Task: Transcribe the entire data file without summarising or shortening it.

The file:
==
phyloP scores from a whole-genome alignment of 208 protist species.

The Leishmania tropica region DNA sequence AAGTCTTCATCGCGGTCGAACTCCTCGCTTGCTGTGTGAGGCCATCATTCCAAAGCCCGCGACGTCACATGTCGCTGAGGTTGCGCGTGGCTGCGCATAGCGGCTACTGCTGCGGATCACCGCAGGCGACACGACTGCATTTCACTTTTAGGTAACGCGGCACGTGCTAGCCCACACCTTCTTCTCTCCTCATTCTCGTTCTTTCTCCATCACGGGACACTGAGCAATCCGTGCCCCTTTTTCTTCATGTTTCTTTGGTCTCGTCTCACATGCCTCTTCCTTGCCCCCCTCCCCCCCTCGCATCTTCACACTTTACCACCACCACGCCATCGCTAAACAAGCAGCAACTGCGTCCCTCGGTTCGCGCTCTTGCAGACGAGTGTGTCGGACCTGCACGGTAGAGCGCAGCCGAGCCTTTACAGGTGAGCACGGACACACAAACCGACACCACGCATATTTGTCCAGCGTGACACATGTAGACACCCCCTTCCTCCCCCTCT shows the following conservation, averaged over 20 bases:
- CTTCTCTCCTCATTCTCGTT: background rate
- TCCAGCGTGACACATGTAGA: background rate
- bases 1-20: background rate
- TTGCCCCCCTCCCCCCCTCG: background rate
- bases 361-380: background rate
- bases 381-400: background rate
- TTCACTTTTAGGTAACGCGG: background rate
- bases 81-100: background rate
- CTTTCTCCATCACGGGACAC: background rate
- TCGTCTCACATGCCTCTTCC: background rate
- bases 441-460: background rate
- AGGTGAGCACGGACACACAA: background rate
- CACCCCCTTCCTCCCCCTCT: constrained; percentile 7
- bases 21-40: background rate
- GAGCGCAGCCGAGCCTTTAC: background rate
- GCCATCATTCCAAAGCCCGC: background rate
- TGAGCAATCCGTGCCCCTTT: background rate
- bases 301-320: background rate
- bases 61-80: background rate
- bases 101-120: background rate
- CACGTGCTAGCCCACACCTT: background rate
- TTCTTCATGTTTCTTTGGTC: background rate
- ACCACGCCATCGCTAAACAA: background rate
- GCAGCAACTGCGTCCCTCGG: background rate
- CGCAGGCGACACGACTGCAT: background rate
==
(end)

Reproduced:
phyloP scores from a whole-genome alignment of 208 protist species.

The Leishmania tropica region DNA sequence AAGTCTTCATCGCGGTCGAACTCCTCGCTTGCTGTGTGAGGCCATCATTCCAAAGCCCGCGACGTCACATGTCGCTGAGGTTGCGCGTGGCTGCGCATAGCGGCTACTGCTGCGGATCACCGCAGGCGACACGACTGCATTTCACTTTTAGGTAACGCGGCACGTGCTAGCCCACACCTTCTTCTCTCCTCATTCTCGTTCTTTCTCCATCACGGGACACTGAGCAATCCGTGCCCCTTTTTCTTCATGTTTCTTTGGTCTCGTCTCACATGCCTCTTCCTTGCCCCCCTCCCCCCCTCGCATCTTCACACTTTACCACCACCACGCCATCGCTAAACAAGCAGCAACTGCGTCCCTCGGTTCGCGCTCTTGCAGACGAGTGTGTCGGACCTGCACGGTAGAGCGCAGCCGAGCCTTTACAGGTGAGCACGGACACACAAACCGACACCACGCATATTTGTCCAGCGTGACACATGTAGACACCCCCTTCCTCCCCCTCT shows the following conservation, averaged over 20 bases:
- CTTCTCTCCTCATTCTCGTT: background rate
- TCCAGCGTGACACATGTAGA: background rate
- bases 1-20: background rate
- TTGCCCCCCTCCCCCCCTCG: background rate
- bases 361-380: background rate
- bases 381-400: background rate
- TTCACTTTTAGGTAACGCGG: background rate
- bases 81-100: background rate
- CTTTCTCCATCACGGGACAC: background rate
- TCGTCTCACATGCCTCTTCC: background rate
- bases 441-460: background rate
- AGGTGAGCACGGACACACAA: background rate
- CACCCCCTTCCTCCCCCTCT: constrained; percentile 7
- bases 21-40: background rate
- GAGCGCAGCCGAGCCTTTAC: background rate
- GCCATCATTCCAAAGCCCGC: background rate
- TGAGCAATCCGTGCCCCTTT: background rate
- bases 301-320: background rate
- bases 61-80: background rate
- bases 101-120: background rate
- CACGTGCTAGCCCACACCTT: background rate
- TTCTTCATGTTTCTTTGGTC: background rate
- ACCACGCCATCGCTAAACAA: background rate
- GCAGCAACTGCGTCCCTCGG: background rate
- CGCAGGCGACACGACTGCAT: background rate